What happens to your body when you give up dairy
I personally have been trying to avoid dairy for over 5 years already. I have to be honest and say that there are definitely times when it’s not that easy to avoid… especially when eating out. Cooking on your own dairy product can be easily replaced, but when eating out then this is definitely something you should keep your eye on. Here I give you few reasons why you should reduce dairy intake in your diet.
Your digestion will improve
Scary stat alert: Between 60 to 90 percent of the population suffers from lactose intolerance, a gastrointestinal condition in which the body is unable to easily digest lactose, a type of naturally occurring sugar in dairy. When you give up dairy, watch your digestion improve. It can reduce bloating, gas, constipation, and other digestive responses. Most people in different cultures stop producing lactase — the enzyme required to digest dairy — in adulthood. We are, after all, the only species that drinks another species’ milk. So is it all that surprising that we have problems digesting dairy?
Your bowels will benefit
Those suffering from IBS are often recommended to attempt a FODMAP (Fermentable Oligo- Di- Monosaccharide and Polyols) elimination diet. This would include eliminating all fermentable carbohydrate sources for a period of time including lactose, which is a highly fermentable carbohydrate and considered a FODMAP.
You’ll lose weight
One meta-analysis published in The Journal of Clinical Nutrition, which reviewed nearly 30 studies, found that results don’t support the beneficial effect of increasing dairy consumption on body weight and fat loss in long-term studies or studies without energy restriction. Simply put: There’s no solid scientific evidence that eating dairy will boost weight loss or even help you maintain your weight. In fact, one study of more than 12,000 kids found that the more milk they consumed, the more weight they gained. And given that recent research has concluded that veganism is the absolute top lifestyle for weight loss, going dairy-free might cause your scale to spiral downward.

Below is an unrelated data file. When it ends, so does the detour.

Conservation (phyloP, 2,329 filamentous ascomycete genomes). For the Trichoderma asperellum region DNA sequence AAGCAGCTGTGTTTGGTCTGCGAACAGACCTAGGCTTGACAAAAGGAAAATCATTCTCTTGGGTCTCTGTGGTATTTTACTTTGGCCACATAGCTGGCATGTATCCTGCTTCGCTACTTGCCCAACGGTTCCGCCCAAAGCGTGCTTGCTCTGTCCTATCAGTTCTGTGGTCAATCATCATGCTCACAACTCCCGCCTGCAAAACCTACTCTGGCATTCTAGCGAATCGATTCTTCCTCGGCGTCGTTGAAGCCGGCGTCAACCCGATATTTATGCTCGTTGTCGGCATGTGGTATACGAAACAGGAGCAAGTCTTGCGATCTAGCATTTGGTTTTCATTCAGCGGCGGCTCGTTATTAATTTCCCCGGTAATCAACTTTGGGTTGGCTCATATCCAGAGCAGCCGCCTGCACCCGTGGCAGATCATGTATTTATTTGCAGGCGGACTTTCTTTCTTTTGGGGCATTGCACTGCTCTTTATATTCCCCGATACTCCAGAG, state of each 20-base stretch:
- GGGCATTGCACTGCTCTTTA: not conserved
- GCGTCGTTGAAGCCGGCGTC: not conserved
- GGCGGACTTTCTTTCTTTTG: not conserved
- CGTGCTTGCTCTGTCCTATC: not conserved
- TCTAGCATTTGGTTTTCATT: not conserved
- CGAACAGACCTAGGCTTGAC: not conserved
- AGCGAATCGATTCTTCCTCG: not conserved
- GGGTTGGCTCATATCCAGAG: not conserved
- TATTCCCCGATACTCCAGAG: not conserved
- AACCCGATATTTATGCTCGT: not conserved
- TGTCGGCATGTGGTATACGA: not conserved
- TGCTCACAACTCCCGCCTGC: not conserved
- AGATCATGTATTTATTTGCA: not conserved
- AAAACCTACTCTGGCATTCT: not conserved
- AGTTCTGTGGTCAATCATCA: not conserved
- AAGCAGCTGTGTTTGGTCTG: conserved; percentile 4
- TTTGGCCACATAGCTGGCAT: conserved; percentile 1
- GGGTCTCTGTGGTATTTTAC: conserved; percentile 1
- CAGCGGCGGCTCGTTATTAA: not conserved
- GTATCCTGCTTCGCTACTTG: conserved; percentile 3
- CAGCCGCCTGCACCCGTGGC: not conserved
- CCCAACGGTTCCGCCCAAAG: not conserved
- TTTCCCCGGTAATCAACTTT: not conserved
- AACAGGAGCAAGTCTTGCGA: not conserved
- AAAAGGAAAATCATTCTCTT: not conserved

You’ll slash your risk for chronic disease
By giving up dairy you’ll reduce your risk of cardiovascular disease, type 2 diabetes, obesity, and most other chronic diseases by avoiding saturated fat-laden, cholesterol-containing, hormone-, steroid-, and medication-muddled dairy products. And while you’re at it, you might want to eliminate additional bad saturated fats (such as those in non-grass-fed beef and full-fat pork) to keep your ticker in top shape. Saturated fat and dietary cholesterol have been associated with these chronic illnesses for decades, and the most common source of them in the modern diet is cheese. Dairy may be correlated to certain cancers. Dairy consumption has also been linked via research to hormone-related cancers such as ovarian and prostate, and surprisingly, it’s also been linked in some studies to an increase in the rate of bone fractures – the primary concern of osteoporosis. Moreover, our societal dependence on dairy products such as cheese and cream can create mono-lined diets, which may have a limited range of nutrients.
Dairy is not ‘bad for digestion’ overall; however, some people are sensitive to it and have a harder time breaking down the casein in the dairy (a type of milk protein). Bloating, gas, constipation, and inflammation occur when you are unable to properly digest dairy.
Sensitivity to casein is not the same thing as lactose intolerance, which is the inability to breakdown and digest the lactose (milk sugar). If you’re not sure if you fall into that group, try eliminating all dairy products for two weeks and see if you notice any changes in your belly—less bloat, less constipation or cramps, or no change whatsoever. If you have no change, reintroduce dairy and continue to enjoy up to two servings a day. If you notice that your stomach has been feeling a lot better without dairy, then continue to leave it out. But note that this is not about weight.
If you are someone who is unable to digest dairy properly, that could take a toll on your skin too, as your skin can reflect your diet just as much as your waistline does. If you are sensitive to a food, you can break out more frequently. So in your at-home experiment, make sure you pay attention to how your skin is reacting as well.